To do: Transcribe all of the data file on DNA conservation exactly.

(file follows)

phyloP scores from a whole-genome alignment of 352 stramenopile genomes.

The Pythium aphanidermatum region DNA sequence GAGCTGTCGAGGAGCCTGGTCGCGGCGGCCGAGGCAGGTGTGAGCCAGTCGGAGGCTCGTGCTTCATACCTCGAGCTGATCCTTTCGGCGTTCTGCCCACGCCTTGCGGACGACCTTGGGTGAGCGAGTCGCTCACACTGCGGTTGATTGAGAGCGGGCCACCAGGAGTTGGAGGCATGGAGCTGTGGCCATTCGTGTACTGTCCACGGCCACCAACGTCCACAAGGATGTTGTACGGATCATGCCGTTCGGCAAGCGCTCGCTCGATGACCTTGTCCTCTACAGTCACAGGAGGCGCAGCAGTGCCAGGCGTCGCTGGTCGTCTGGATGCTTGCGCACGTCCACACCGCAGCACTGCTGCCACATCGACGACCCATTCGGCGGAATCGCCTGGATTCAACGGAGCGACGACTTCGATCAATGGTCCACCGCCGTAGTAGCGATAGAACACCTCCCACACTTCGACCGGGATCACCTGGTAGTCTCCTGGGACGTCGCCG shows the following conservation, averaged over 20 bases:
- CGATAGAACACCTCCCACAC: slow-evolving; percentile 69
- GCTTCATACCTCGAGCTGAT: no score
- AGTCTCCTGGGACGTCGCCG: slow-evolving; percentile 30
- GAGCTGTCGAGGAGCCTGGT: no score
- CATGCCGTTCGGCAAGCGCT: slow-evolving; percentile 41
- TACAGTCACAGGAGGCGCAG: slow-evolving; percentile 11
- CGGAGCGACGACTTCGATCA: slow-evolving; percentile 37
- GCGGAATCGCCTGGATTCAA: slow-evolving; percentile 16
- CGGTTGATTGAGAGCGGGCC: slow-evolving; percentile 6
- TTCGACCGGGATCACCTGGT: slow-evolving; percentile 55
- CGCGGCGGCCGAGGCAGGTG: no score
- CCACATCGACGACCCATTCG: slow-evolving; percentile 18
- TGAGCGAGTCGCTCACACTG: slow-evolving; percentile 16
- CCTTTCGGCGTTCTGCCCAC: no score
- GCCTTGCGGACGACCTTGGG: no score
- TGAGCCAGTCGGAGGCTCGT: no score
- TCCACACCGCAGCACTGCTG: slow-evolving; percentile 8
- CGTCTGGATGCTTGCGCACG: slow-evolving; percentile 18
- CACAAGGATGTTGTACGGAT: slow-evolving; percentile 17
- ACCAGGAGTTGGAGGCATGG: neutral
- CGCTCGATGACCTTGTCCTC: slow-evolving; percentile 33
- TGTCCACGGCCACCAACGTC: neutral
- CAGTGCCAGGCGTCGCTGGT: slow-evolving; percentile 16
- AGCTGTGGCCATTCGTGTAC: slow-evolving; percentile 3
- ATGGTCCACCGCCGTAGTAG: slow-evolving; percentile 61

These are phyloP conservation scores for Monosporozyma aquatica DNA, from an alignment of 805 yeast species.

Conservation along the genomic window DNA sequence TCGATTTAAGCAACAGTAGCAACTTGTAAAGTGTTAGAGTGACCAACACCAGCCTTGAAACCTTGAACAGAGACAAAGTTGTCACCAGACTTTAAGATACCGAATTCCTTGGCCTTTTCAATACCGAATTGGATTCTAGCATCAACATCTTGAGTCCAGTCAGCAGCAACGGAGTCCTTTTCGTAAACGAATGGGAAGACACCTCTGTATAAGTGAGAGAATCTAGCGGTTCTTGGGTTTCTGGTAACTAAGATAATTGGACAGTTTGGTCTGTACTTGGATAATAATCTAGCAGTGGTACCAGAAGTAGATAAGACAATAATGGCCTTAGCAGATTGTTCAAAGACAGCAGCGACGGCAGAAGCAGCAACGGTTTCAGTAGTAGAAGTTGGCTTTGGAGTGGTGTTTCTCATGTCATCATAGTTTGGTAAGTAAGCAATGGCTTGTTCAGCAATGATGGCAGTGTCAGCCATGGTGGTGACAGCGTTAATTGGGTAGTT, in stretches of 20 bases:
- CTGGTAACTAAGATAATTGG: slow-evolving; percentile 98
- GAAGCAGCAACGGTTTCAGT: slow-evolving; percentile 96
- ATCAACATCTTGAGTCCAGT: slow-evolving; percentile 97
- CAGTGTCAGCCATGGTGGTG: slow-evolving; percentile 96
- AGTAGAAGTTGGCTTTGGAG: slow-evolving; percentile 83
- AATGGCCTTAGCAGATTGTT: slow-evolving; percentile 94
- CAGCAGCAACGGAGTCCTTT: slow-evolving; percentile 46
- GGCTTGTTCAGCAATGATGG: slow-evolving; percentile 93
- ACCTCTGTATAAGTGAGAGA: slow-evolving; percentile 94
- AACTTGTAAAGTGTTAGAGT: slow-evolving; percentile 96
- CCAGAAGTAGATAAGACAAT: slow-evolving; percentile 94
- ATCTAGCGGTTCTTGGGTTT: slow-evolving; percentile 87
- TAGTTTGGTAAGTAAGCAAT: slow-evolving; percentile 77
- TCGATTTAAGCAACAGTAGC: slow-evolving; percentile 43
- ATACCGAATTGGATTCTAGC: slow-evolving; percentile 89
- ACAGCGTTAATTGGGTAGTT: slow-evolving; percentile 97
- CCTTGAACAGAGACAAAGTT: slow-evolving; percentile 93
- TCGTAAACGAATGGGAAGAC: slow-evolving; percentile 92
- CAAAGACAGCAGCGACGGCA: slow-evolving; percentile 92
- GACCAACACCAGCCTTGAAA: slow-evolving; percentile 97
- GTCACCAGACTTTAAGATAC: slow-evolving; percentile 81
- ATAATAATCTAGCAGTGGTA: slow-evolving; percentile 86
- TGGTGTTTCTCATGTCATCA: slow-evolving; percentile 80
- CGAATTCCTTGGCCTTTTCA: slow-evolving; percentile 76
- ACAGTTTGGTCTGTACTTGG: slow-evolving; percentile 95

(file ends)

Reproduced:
phyloP scores from a whole-genome alignment of 352 stramenopile genomes.

The Pythium aphanidermatum region DNA sequence GAGCTGTCGAGGAGCCTGGTCGCGGCGGCCGAGGCAGGTGTGAGCCAGTCGGAGGCTCGTGCTTCATACCTCGAGCTGATCCTTTCGGCGTTCTGCCCACGCCTTGCGGACGACCTTGGGTGAGCGAGTCGCTCACACTGCGGTTGATTGAGAGCGGGCCACCAGGAGTTGGAGGCATGGAGCTGTGGCCATTCGTGTACTGTCCACGGCCACCAACGTCCACAAGGATGTTGTACGGATCATGCCGTTCGGCAAGCGCTCGCTCGATGACCTTGTCCTCTACAGTCACAGGAGGCGCAGCAGTGCCAGGCGTCGCTGGTCGTCTGGATGCTTGCGCACGTCCACACCGCAGCACTGCTGCCACATCGACGACCCATTCGGCGGAATCGCCTGGATTCAACGGAGCGACGACTTCGATCAATGGTCCACCGCCGTAGTAGCGATAGAACACCTCCCACACTTCGACCGGGATCACCTGGTAGTCTCCTGGGACGTCGCCG shows the following conservation, averaged over 20 bases:
- CGATAGAACACCTCCCACAC: slow-evolving; percentile 69
- GCTTCATACCTCGAGCTGAT: no score
- AGTCTCCTGGGACGTCGCCG: slow-evolving; percentile 30
- GAGCTGTCGAGGAGCCTGGT: no score
- CATGCCGTTCGGCAAGCGCT: slow-evolving; percentile 41
- TACAGTCACAGGAGGCGCAG: slow-evolving; percentile 11
- CGGAGCGACGACTTCGATCA: slow-evolving; percentile 37
- GCGGAATCGCCTGGATTCAA: slow-evolving; percentile 16
- CGGTTGATTGAGAGCGGGCC: slow-evolving; percentile 6
- TTCGACCGGGATCACCTGGT: slow-evolving; percentile 55
- CGCGGCGGCCGAGGCAGGTG: no score
- CCACATCGACGACCCATTCG: slow-evolving; percentile 18
- TGAGCGAGTCGCTCACACTG: slow-evolving; percentile 16
- CCTTTCGGCGTTCTGCCCAC: no score
- GCCTTGCGGACGACCTTGGG: no score
- TGAGCCAGTCGGAGGCTCGT: no score
- TCCACACCGCAGCACTGCTG: slow-evolving; percentile 8
- CGTCTGGATGCTTGCGCACG: slow-evolving; percentile 18
- CACAAGGATGTTGTACGGAT: slow-evolving; percentile 17
- ACCAGGAGTTGGAGGCATGG: neutral
- CGCTCGATGACCTTGTCCTC: slow-evolving; percentile 33
- TGTCCACGGCCACCAACGTC: neutral
- CAGTGCCAGGCGTCGCTGGT: slow-evolving; percentile 16
- AGCTGTGGCCATTCGTGTAC: slow-evolving; percentile 3
- ATGGTCCACCGCCGTAGTAG: slow-evolving; percentile 61

These are phyloP conservation scores for Monosporozyma aquatica DNA, from an alignment of 805 yeast species.

Conservation along the genomic window DNA sequence TCGATTTAAGCAACAGTAGCAACTTGTAAAGTGTTAGAGTGACCAACACCAGCCTTGAAACCTTGAACAGAGACAAAGTTGTCACCAGACTTTAAGATACCGAATTCCTTGGCCTTTTCAATACCGAATTGGATTCTAGCATCAACATCTTGAGTCCAGTCAGCAGCAACGGAGTCCTTTTCGTAAACGAATGGGAAGACACCTCTGTATAAGTGAGAGAATCTAGCGGTTCTTGGGTTTCTGGTAACTAAGATAATTGGACAGTTTGGTCTGTACTTGGATAATAATCTAGCAGTGGTACCAGAAGTAGATAAGACAATAATGGCCTTAGCAGATTGTTCAAAGACAGCAGCGACGGCAGAAGCAGCAACGGTTTCAGTAGTAGAAGTTGGCTTTGGAGTGGTGTTTCTCATGTCATCATAGTTTGGTAAGTAAGCAATGGCTTGTTCAGCAATGATGGCAGTGTCAGCCATGGTGGTGACAGCGTTAATTGGGTAGTT, in stretches of 20 bases:
- CTGGTAACTAAGATAATTGG: slow-evolving; percentile 98
- GAAGCAGCAACGGTTTCAGT: slow-evolving; percentile 96
- ATCAACATCTTGAGTCCAGT: slow-evolving; percentile 97
- CAGTGTCAGCCATGGTGGTG: slow-evolving; percentile 96
- AGTAGAAGTTGGCTTTGGAG: slow-evolving; percentile 83
- AATGGCCTTAGCAGATTGTT: slow-evolving; percentile 94
- CAGCAGCAACGGAGTCCTTT: slow-evolving; percentile 46
- GGCTTGTTCAGCAATGATGG: slow-evolving; percentile 93
- ACCTCTGTATAAGTGAGAGA: slow-evolving; percentile 94
- AACTTGTAAAGTGTTAGAGT: slow-evolving; percentile 96
- CCAGAAGTAGATAAGACAAT: slow-evolving; percentile 94
- ATCTAGCGGTTCTTGGGTTT: slow-evolving; percentile 87
- TAGTTTGGTAAGTAAGCAAT: slow-evolving; percentile 77
- TCGATTTAAGCAACAGTAGC: slow-evolving; percentile 43
- ATACCGAATTGGATTCTAGC: slow-evolving; percentile 89
- ACAGCGTTAATTGGGTAGTT: slow-evolving; percentile 97
- CCTTGAACAGAGACAAAGTT: slow-evolving; percentile 93
- TCGTAAACGAATGGGAAGAC: slow-evolving; percentile 92
- CAAAGACAGCAGCGACGGCA: slow-evolving; percentile 92
- GACCAACACCAGCCTTGAAA: slow-evolving; percentile 97
- GTCACCAGACTTTAAGATAC: slow-evolving; percentile 81
- ATAATAATCTAGCAGTGGTA: slow-evolving; percentile 86
- TGGTGTTTCTCATGTCATCA: slow-evolving; percentile 80
- CGAATTCCTTGGCCTTTTCA: slow-evolving; percentile 76
- ACAGTTTGGTCTGTACTTGG: slow-evolving; percentile 95